Review: Lenovo's Seventh-Gen ThinkPad X1 Carbon Gets Even More Portable

The CRN Test Center finds an impressive portability upgrade with the thinner, lighter-weight design in the latest X1 Carbon update.


Lenovo's ThinkPad X1 Carbon is popular with business users for good reason: It has long occupied the sweet spot of combining major performance, portability and battery life.

At the CRN Test Center, we can report that the seventh-generation model certainly continues that tradition—although there are a few key changes worth knowing about before you buy.

[Related: Review: Lenovo's ThinkBook Offers Appealing Design And Features For The Money]

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First, Lenovo has raised the bar on portability with the latest X1 Carbon, reducing the thickness by 6 percent to an impressively thin 0.59 of an inch. And, the new X1 Carbon—which has already been one of the lightest fully powered business notebooks out there—gets even lighter with a starting weight of 2.4 pounds, compared with 2.49 pounds previously.

As with past models, we found the seventh-gen X1 Carbon to be practically negligible in the backpack while we were toting it around on a recent business trip. It's also crazy how light it is to hold and carry with one hand when needed.

It does appear that Lenovo accepted a bit of a trade-off on battery life with the new X1 Carbon to achieve the improved portability. The battery size in the seventh-gen model has been reduced to 51 WHr, down from 57 WHr previously. For the model with an FHD display, that meant we saw eight hours of battery life on a charge, with brightness set to 75 percent. The sixth-gen X1 Carbon had produced a bit more in the way of battery life in our tryout last year—nine hours on a charge. Also, the new X1 Carbon with a 4K/UHD display is far more of a battery hog; our tryout of that model yielded just 5.5 hours of battery life on a charge (the UHD display does look fantastic, though).

To us at least, one issue with the X1 Carbon has been that its black carbon-fiber body, while lightweight and durable, is not nearly as flashy or aesthetically pleasing as many of the metallic notebooks on the market. HP's EliteBook business notebooks have moved to metal, and this year Dell began a push to bring metal into its Latitude business notebook line in place of carbon fiber.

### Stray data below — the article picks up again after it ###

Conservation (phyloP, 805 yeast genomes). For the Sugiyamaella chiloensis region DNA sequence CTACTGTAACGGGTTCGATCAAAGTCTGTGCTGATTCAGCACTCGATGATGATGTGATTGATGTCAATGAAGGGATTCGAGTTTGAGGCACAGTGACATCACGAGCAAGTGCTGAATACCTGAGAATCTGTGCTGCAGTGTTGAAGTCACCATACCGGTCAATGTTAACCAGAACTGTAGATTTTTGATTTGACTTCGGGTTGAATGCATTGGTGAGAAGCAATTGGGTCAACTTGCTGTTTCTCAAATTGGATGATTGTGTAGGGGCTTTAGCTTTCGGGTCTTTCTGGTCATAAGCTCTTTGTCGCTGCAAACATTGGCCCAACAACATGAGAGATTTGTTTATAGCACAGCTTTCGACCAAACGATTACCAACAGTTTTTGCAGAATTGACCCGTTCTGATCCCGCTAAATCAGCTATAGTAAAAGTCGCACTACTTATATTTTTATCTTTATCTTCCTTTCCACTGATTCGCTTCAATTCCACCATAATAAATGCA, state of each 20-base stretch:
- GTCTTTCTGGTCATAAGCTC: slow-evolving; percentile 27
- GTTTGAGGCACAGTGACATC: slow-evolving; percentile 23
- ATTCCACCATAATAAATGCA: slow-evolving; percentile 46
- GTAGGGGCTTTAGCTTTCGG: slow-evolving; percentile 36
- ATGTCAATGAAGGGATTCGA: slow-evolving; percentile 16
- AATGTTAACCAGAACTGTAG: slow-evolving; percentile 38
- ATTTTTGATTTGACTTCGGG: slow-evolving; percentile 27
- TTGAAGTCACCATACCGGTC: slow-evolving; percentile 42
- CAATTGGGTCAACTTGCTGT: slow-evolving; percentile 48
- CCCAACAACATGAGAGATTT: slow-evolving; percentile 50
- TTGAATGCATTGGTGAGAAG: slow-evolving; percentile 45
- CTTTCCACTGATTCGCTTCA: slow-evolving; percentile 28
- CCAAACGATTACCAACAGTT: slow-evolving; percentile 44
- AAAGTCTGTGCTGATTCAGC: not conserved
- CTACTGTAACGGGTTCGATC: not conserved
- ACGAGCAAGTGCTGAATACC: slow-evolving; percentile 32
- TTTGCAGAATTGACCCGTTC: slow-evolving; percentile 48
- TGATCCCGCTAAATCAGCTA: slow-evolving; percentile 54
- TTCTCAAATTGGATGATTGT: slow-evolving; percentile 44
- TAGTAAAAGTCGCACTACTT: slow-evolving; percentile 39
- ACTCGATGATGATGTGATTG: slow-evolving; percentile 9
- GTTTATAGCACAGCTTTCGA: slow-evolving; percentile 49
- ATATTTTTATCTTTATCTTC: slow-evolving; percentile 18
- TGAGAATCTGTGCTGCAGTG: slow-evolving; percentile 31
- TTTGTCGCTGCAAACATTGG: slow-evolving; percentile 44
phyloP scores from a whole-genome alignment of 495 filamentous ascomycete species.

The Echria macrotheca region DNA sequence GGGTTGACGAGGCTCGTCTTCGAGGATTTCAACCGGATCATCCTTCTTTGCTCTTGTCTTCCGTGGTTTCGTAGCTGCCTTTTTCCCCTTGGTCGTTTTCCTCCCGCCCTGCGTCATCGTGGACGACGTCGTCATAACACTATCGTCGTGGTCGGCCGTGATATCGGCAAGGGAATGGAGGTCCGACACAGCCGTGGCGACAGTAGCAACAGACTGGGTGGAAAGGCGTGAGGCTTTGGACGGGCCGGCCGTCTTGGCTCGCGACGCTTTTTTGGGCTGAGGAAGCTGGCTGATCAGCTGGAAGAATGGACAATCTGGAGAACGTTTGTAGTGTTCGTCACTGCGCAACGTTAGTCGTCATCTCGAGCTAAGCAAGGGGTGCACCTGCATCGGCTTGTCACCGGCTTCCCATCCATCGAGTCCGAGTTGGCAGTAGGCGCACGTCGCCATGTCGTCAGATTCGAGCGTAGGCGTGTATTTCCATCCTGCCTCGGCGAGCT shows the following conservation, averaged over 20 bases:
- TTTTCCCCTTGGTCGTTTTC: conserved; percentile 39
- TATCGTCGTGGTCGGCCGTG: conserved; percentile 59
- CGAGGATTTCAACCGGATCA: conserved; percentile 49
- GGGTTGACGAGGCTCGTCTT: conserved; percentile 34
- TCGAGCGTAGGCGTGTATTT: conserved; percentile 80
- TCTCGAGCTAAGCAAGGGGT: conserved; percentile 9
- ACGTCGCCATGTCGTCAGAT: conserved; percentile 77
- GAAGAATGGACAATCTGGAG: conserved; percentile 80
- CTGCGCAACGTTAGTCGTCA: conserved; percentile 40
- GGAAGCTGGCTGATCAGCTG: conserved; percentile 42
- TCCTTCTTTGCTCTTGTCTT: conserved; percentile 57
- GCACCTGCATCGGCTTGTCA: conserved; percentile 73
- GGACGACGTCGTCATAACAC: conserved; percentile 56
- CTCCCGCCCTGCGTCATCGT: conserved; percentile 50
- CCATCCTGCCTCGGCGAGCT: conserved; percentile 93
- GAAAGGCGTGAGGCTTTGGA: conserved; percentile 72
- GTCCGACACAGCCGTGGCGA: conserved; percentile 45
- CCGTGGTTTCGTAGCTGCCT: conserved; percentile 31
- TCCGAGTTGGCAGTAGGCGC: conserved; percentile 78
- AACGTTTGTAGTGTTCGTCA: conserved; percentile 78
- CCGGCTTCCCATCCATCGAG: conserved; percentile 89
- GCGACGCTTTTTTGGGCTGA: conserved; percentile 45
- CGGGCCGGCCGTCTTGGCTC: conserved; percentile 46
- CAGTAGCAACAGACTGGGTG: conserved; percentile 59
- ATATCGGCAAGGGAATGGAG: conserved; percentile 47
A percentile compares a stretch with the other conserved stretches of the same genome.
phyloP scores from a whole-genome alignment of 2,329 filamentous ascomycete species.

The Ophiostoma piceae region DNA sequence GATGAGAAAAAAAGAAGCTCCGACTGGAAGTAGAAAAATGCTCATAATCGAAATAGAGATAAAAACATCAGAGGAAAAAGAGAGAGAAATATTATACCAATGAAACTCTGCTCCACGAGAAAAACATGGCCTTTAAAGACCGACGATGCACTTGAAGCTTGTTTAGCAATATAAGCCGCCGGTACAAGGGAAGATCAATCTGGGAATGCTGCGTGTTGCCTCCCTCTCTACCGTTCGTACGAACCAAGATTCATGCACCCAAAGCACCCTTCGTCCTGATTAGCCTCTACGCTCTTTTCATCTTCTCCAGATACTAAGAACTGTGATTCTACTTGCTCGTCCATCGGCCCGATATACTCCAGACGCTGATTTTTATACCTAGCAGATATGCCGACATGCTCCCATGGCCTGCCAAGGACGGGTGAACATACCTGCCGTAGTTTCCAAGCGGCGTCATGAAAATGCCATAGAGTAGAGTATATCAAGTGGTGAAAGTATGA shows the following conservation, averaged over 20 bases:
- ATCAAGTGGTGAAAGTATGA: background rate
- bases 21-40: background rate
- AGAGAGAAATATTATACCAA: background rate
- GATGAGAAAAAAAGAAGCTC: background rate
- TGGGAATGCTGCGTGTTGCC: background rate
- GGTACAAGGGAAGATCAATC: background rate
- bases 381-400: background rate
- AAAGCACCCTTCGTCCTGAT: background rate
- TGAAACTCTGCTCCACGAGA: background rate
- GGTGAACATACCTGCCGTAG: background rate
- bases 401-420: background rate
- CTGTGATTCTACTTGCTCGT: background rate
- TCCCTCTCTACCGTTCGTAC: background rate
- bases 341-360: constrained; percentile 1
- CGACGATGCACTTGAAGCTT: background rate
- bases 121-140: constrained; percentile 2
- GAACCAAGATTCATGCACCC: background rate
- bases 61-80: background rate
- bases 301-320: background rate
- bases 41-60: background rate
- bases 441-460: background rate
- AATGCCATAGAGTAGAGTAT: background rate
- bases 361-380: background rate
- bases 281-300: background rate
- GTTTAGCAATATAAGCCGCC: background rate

Lenovo has taken a more subtle approach in trying to jazz up its X1 Carbon design. For the UHD model, the notebook features a "carbon-fiber weave" design on the top cover—which provides a nice look without being a big departure from the ThinkPad design that many longtime users are perfectly content with. The FHD model still has the standard black exterior, however.

On performance, the seventh-gen X1 Carbon moves up to Intel's Whiskey Lake eighth-gen Core i processors. Our tryout model—configured with a Whiskey Lake Core i7 and 16 GB of RAM—was more than accommodating of our multitasking work habits.

Key security features on the new X1 Carbon include the addition of an integrated privacy screen option—dubbed "Privacy Guard"—on the FHD model, as well as a built-in webcam shutter. The notebook's fingerprint reader also works faster this time around, according to Lenovo.

Meanwhile, on ports, the new X1 Carbon does not shy away from offering a variety of choices with USB-C, two USB-A and HDMI.

Other new features include a Dolby Atmos four-speaker sound system, a big improvement over the sixth-gen model's tinny speakers, and a quad array of far-field microphones for better voice pickup and group conferencing scenarios.

All in all, we think the latest version of Lenovo's ThinkPad X1 Carbon could be a welcome upgrade for many business users, particularly for those who place a high value on portability.

The seventh-gen ThinkPad X1 Carbon has a starting price of $1,253, which gets you an FHD display with a Core i5 processor.